"If Salvador Dali had owned a computer, would it have been equipped
    with surreal ports?"

    -----------== Posted via Newsfeed.Com - Uncensored Usenet News ==---------- The #1 Newsgroup Service in the World!
    -----= Over 100,000 Newsgroups - Unlimited Fast Downloads - 19 Servers =-----
  11. Roy Lewallen

    Roy Lewallen Guest

    A number of the switches on the 465 use PC board pads as contacts. They
    have heavy gold plating, but eventually the gold wears off. When that
    happens, the switch is dead and as far as I know can't be repaired. You
    might be able to squeeze a little more life out of it by cleaning, but
    in any case I'd be very careful not to use a cleaner with any abrasive
    qualities. If cleaning doesn't cure the problem, worn pads might be the

    But by all means check with the 'scope newsgroup. I'm sure you'll find
    folks who have had a lot of experience with the 465, and some might even
    know of some kind of fix or replacement for worn switch contact pads.

    Roy Lewallen, W7EL
  12. Jim Yanik

    Jim Yanik Guest

    On TEK LF or HF cam style contact switches,do NOT use mineral oil-based
    cleaner/lubes.Take some 99% isopropyl alco,wet a narrow paper strip,and
    slide under the closed contact,and move back and forth.These cam-style
    switches have VERY low wiping force,and any oil,grease,or film will cause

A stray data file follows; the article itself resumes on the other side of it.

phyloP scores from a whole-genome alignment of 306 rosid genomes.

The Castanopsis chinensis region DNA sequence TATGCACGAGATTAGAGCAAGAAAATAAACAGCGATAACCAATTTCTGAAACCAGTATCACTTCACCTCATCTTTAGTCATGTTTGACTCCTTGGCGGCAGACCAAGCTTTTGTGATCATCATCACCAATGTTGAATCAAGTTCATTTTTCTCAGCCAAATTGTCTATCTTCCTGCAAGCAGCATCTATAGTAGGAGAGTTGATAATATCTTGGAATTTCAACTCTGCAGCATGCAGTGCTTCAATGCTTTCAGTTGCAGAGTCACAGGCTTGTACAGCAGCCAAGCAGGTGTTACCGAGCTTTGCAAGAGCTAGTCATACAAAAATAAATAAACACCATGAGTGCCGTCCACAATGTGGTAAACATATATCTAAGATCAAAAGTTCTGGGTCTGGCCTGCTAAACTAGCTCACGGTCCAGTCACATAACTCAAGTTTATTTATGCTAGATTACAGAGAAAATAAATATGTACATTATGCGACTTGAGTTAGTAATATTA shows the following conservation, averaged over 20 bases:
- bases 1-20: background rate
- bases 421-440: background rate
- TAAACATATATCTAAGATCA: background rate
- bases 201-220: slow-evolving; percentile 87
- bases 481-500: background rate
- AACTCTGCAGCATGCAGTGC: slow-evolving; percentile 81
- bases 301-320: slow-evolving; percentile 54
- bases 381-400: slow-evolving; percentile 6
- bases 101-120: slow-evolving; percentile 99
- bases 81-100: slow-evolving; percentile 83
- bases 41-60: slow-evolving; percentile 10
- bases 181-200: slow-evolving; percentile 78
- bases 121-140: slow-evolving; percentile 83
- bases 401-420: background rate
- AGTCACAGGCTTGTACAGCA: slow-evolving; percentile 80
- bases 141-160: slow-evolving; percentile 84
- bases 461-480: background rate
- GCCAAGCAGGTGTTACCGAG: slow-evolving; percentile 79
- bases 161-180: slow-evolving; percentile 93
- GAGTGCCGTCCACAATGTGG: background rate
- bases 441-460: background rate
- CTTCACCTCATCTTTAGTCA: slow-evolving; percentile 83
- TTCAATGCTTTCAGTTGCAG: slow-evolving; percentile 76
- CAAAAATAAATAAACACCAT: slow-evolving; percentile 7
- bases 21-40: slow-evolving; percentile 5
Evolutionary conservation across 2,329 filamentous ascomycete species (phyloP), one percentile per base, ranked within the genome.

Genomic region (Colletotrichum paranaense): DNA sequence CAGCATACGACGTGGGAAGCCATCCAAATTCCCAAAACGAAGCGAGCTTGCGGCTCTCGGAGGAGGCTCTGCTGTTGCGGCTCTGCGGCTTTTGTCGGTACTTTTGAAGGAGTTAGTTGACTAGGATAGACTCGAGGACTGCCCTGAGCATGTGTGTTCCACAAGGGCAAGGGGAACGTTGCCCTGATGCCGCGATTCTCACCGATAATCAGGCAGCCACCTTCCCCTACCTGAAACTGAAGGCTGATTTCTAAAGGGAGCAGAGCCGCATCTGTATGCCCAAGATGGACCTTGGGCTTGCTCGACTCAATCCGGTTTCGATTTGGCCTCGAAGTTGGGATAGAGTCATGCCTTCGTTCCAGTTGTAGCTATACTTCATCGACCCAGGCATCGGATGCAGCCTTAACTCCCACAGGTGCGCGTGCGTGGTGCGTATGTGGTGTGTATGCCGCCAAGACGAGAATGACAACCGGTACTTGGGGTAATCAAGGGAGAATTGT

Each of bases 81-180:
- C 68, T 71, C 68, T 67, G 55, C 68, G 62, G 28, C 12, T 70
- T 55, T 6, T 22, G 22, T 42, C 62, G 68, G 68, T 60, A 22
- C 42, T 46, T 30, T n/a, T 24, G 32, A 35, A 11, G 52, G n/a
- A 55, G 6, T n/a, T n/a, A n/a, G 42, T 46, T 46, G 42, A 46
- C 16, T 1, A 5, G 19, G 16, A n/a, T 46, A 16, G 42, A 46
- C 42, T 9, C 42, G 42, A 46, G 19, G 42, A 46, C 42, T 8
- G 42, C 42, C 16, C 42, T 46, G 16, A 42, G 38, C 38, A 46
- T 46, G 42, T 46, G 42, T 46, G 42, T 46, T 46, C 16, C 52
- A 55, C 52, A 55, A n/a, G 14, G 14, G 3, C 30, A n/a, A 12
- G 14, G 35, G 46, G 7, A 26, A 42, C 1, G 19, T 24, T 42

intermittents or opens.

    I suspect a calibration may improve his triggering,too.
  13. Jim Yanik

    Jim Yanik Guest

    No.Use 99% isopropyl alcohol.
  14. John Miles

    John Miles Guest

    You know, it's funny how often these debates flare up over a subject as
    mundane as contact cleaner. "My tuner cleaner is better than your tuner
    cleaner. Your tuner cleaner should be used only in Ukrainian opposition
    candidates' minestrone. My tuner cleaner costs more than HP printer
    ink. If you spray your tuner cleaner on a Tektronix 465, it will
    trigger a resonance cascade and gate in alien overlords from the planet
    Xen." Yadda, yadda, yadda.

    Despite all the gurus out there forking the evil eye at WD-40, I sure
    seem to own a lot of stuff that still works fine after being sprayed
    with WD-40 over the years (decades, in some cases). Yeah, I know.
    "Data: n, plural of 'anecdote'."

    Some of these gurus are admittedly respected veterans of companies such
    as Tektronix, with whom mere mortals are loath to argue. All I can say
    is, those switches must not have been of the greatest quality in the
    first place, or the gurus wouldn't have to spend so much of their time
    on Usenet warning people against hosing them down with WD-40.

    Just sayin', is all. No disrespect intended. :)

    -- jm
  15. "John Miles" <> schreef in bericht

    LOL. Well, some switches on oscilloscopes are very fragile with many,
    many contacts, and rather low contact pressure. Sometimes hermetically
    sealed too, so you can even use a spray can of Spam or shaving foam and
    it won't hurt a bit ;)
  16. Roy Lewallen

    Roy Lewallen Guest

    The discussion about contact cleaner isn't altogether mundane.

    I worked at Tek for many years, although I'm certainly not a guru when
    it comes to oscilloscope maintenance. But I do recall one experience
    with cleaning solvents and board-mounted switches.

    Before introducing a new instrument, we went through a lengthy process
    of building and testing prototypes, which I described some time ago in